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19 Mar, 2017 17:59

Watch Russians play curling with cars (VIDEO)

Watch Russians play curling with cars (VIDEO)

Auto curling has become the world’s newest sport, after the Urals city of Ekaterinburg hosted an exhibition tournament in which teams used cars as stones.

A curious, somewhat puzzled crowd gathered outside a skating rink to watch four teams of ten, including a professional curling outfit, push compact Oka cars towards giant curling markings painted on the ice.

While no brooms were used, a driver was allowed to steer the vehicle once it had been let go by the other nine.

As in real curling, the team with the stone — or in this case the rusty vehicle — closest to the center of the target won each game, with additional points for each car of their own color closest to that of their opponent.

Loud bangs could be heard all around, as the fragile Okas, cars that were considered somewhat a joke even by Soviet consumers brought up on Ladas, clattered into each other.

The winners cashed a check of 100,000 rubles — about $1,600.

“It took us a month to prepare for the game,” Galina Kirkach, the organizer of the event, told Tass news agency. “We had to buy six cars, which were all in a different state, and then remove the glass for safety, and the motors for lightness, so that they would slide better on the ice.”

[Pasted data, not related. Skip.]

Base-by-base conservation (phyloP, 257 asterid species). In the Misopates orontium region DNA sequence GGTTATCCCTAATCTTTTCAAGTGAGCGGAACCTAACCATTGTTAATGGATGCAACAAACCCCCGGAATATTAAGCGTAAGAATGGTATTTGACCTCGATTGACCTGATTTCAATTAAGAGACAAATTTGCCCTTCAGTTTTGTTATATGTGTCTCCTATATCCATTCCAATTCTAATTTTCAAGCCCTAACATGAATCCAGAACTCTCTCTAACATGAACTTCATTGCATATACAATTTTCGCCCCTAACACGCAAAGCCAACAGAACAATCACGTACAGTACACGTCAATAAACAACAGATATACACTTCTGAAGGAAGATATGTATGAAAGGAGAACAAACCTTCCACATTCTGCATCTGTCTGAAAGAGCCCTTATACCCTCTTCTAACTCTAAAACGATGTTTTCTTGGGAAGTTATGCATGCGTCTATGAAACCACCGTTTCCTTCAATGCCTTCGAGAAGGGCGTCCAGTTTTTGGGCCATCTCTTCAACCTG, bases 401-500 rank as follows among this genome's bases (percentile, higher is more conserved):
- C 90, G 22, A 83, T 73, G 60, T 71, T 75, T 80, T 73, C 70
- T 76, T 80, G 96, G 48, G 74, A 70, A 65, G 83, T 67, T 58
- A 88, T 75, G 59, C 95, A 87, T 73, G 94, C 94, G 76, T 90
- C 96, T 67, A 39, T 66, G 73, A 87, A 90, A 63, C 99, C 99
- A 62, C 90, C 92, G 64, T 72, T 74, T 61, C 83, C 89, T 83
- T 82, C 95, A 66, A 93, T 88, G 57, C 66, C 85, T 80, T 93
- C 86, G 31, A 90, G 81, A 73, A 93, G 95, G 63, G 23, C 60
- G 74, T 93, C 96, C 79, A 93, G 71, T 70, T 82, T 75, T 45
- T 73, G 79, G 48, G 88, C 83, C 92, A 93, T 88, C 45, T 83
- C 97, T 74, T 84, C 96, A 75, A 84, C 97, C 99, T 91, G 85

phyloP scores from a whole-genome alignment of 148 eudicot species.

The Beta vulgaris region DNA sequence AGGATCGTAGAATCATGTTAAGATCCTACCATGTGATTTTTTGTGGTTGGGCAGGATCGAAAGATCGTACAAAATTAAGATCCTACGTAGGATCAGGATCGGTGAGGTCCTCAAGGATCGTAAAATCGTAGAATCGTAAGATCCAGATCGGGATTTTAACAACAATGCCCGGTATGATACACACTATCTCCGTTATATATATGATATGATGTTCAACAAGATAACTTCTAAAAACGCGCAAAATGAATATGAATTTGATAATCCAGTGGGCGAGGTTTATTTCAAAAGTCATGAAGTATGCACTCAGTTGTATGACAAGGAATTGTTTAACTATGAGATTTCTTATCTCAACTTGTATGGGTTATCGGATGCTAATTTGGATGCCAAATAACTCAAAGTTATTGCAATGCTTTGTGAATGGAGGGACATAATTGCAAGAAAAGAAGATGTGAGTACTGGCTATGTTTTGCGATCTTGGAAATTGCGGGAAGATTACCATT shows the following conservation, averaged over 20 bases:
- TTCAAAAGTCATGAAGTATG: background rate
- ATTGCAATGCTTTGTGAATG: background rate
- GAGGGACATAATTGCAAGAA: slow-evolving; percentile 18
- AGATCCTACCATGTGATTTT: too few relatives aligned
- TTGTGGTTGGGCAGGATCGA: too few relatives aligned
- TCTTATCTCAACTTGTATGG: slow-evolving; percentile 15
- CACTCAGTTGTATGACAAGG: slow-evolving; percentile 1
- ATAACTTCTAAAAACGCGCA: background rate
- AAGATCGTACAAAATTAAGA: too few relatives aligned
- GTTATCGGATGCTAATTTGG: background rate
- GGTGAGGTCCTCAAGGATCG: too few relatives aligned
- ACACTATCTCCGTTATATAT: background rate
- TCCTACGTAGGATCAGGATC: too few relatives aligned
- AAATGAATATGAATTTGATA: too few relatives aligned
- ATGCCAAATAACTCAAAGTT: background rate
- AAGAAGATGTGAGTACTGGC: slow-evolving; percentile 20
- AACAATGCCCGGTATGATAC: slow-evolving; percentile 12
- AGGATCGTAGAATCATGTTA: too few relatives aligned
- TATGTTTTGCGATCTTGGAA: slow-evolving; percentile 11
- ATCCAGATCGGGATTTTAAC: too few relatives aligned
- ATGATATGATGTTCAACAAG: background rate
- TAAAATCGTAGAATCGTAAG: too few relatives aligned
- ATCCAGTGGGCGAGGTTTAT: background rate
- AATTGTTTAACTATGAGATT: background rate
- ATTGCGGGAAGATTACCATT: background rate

While many remained bewildered by both the purpose and inspiration for the spectacle unfolding in front of them, there is a logic to the sport of auto curling, well, sort of.

“Curling looks boring on TV, but I played it once with friends and realized what a great sport it was,” explained Kirkach, an auto insurance agent.

“Then we decided to combine the idea of curling with cars. We constantly see accidents on the road, and we thought that this would attract people’s attention to the need for insurance.”

While the relationship between the game and core company business is tangential at best, Kirkach’s employers ran with the idea and agreed to sponsor the event. With the auto curling now out there, organizers now hope that it sweeps through the world.